…from there the LORD dispersed them over all the earth.
The Tower of Babel is not about human pride and divine judgment.* Crazy, I know. But before we get there, read the 11 verse story again -
All people on the earth had one language and the same words. 2 When they traveled east,they found a valley in the land of Shinar and settled there. 3 They said to each other, “Come, let’s make bricks and bake them hard.” They used bricks for stones and asphalt for mortar. 4 They said, “Come, let’s build for ourselves a city and a tower with its top in the sky, and let’s make a name for ourselves so that we won’t be dispersed over all the earth.”
5 Then the Lord came down to see the city and the tower that the humans built. 6 And the Lord said, “There is now one people and they all have one language. This is what they have begun to do, and now all that they plan to do will be possible for them. 7 Come, let’s go down and mix up their language there so they won’t understand each other’s language.”8 Then the Lord dispersed them from there over all of the earth, and they stopped building the city. 9 Therefore, it is named Babel, because there the Lord mixed up the language of all the earth; and from there the Lord dispersed them over all the earth.
A harmless anecdote about the origination of languages, right? Wrong. It’s so much more than that.
Traditional teachings have pressed the Babel narrative into the service of critiquing pride – which makes sense, because these people are building something tall, and making a name for themselves, and God is getting angry. But that isn’t the entire story.
The “sin” of Babel was its failure to obey God’s command to fill the earth. Earlier in Genesis, God blessed them and said to them, “Be fertile and multiply; fill the earth and master it. Take charge of the fish of the sea, the birds of the sky, and everything crawling on the ground.”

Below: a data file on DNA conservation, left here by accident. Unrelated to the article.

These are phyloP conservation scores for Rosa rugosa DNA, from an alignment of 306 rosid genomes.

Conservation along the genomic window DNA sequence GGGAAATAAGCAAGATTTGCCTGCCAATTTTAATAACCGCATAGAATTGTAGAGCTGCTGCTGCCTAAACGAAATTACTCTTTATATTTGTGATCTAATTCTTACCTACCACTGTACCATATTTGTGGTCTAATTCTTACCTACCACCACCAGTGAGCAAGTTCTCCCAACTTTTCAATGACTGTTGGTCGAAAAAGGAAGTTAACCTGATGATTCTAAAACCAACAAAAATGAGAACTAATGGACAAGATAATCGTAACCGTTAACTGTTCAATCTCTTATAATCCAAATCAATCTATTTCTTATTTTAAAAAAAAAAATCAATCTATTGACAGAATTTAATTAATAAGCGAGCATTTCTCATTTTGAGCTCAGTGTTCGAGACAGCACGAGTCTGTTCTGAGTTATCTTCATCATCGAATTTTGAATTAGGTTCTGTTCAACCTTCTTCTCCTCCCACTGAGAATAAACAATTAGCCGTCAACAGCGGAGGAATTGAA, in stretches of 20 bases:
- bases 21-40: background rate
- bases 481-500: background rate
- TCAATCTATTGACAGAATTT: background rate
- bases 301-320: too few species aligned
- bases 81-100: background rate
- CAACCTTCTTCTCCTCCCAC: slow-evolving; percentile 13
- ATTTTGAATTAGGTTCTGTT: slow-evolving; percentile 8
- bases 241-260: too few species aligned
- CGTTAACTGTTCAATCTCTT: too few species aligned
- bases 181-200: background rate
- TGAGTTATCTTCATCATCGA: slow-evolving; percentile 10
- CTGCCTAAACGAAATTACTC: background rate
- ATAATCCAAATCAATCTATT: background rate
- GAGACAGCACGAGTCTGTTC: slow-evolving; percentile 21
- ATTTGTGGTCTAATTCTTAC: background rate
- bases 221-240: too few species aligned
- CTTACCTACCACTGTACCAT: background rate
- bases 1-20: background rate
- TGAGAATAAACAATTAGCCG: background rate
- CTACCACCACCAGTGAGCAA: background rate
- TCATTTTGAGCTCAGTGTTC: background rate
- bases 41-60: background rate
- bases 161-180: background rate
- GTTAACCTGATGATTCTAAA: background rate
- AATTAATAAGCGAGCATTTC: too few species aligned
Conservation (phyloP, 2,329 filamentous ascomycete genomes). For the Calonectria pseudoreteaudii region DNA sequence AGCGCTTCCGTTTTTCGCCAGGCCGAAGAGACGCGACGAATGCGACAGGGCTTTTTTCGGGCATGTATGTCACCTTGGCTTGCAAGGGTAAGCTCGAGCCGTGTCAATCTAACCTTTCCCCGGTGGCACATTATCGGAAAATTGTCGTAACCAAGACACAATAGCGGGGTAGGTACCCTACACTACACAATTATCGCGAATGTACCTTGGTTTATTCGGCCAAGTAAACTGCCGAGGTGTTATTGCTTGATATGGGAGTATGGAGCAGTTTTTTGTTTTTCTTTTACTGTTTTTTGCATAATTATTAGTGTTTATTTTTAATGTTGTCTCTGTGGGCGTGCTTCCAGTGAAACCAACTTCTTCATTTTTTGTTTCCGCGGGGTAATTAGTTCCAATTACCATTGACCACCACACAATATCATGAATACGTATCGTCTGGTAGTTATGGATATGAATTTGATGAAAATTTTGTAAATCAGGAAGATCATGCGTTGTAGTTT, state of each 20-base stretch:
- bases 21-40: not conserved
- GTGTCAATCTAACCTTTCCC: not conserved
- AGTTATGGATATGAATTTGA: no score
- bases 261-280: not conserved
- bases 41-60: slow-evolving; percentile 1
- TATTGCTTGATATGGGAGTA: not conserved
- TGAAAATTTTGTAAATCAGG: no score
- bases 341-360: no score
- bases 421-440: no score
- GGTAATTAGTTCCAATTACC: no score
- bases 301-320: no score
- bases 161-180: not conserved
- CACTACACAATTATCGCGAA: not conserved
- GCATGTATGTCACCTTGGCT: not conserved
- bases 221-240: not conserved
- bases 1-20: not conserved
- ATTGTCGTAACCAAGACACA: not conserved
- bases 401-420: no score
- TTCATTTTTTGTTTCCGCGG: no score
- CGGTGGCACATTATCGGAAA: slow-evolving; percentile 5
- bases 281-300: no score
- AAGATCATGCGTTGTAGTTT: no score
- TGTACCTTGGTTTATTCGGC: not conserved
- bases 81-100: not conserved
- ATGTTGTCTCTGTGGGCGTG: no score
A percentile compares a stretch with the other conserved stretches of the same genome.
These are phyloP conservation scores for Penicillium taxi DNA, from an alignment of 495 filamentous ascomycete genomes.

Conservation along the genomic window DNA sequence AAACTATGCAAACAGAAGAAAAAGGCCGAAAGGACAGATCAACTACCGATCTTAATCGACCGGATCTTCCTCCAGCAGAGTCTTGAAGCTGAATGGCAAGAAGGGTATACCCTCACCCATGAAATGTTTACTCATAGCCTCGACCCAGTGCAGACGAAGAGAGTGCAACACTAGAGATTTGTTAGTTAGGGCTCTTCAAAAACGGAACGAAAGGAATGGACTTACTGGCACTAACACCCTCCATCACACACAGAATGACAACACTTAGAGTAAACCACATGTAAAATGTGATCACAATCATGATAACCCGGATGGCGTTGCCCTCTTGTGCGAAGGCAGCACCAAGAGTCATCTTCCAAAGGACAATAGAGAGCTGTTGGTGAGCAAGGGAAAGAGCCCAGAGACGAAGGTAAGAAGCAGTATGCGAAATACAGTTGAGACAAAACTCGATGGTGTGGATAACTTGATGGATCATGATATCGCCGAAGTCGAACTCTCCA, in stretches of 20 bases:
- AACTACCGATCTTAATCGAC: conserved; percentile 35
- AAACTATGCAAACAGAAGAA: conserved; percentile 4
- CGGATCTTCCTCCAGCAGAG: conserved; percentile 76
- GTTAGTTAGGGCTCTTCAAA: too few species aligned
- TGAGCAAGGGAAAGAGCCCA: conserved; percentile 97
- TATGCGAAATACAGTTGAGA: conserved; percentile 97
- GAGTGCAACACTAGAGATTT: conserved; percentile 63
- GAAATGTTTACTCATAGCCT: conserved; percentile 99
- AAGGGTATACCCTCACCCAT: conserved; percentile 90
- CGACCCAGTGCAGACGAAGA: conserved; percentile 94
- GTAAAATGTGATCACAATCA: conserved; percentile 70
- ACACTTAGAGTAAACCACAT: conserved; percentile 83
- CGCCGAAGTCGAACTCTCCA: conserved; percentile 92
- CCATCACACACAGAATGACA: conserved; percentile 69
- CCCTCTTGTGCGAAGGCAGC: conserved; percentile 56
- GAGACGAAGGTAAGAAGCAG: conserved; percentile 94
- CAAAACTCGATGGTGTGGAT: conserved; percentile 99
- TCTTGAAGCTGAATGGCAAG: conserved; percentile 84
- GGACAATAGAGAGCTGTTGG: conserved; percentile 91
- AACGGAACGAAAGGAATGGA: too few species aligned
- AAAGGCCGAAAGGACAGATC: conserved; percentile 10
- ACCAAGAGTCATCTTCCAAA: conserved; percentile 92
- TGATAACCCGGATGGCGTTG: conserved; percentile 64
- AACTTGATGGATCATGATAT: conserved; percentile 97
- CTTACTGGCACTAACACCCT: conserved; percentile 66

The people of Shinar didn’t want to. So they built an empire in the hopes that they wouldn’t be dispersed.
So God punishes them, right? Wrong again. God’s confusion of their languages looks fairly harsh, but God is helping them along (rather forcibly) in their given task of earth-filling. Humans were supposed to tend this giant garden we call home, and it wasn’t going to happen if everyone hung out in one place (and it wasn’t going to happen for thousands of years afterward, for that matter, but we’re working on it).
With this one act, God creates diversity. God blesses the world with a multitude of peoples and languages. We are only now beginning to understand just how fantastic multiculturalism truly is, and realizing the terrors of diversity-loss.
And who knows? Maybe the God who dispersed Babel will see us through to a day when each of our tribes and tongues and nations get along with each other and the world we inhabit.
I should think that would be most heavenly.